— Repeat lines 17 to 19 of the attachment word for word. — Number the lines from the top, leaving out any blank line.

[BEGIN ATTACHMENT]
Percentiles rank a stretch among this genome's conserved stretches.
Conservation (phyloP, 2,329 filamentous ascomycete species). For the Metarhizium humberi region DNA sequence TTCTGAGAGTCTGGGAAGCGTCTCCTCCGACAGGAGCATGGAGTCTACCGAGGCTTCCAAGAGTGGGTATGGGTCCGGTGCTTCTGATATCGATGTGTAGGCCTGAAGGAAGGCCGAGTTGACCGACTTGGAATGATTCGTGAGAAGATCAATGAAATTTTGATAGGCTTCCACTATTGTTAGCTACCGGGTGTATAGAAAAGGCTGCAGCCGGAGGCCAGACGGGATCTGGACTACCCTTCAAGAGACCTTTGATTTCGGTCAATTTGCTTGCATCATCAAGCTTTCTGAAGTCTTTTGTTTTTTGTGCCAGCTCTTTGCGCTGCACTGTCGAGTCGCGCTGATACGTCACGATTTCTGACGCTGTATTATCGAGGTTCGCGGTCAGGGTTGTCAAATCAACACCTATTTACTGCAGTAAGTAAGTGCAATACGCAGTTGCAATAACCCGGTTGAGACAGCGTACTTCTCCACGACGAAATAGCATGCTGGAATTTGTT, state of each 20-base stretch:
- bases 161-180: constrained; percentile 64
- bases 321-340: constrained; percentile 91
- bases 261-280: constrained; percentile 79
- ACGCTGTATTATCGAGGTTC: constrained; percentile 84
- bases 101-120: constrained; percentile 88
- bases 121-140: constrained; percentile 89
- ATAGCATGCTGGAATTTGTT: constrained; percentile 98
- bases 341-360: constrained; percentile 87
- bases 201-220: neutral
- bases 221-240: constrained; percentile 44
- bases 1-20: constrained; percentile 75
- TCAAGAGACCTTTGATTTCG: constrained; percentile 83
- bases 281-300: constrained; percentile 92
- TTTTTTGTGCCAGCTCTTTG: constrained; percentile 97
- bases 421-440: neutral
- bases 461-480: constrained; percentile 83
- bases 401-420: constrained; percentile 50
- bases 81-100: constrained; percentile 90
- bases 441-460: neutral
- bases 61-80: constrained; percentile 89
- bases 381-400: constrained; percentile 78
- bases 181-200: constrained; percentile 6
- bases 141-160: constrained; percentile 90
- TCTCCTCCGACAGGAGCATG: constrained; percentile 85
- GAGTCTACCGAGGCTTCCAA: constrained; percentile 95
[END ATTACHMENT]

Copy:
- bases 421-440: neutral
- bases 461-480: constrained; percentile 83
- bases 401-420: constrained; percentile 50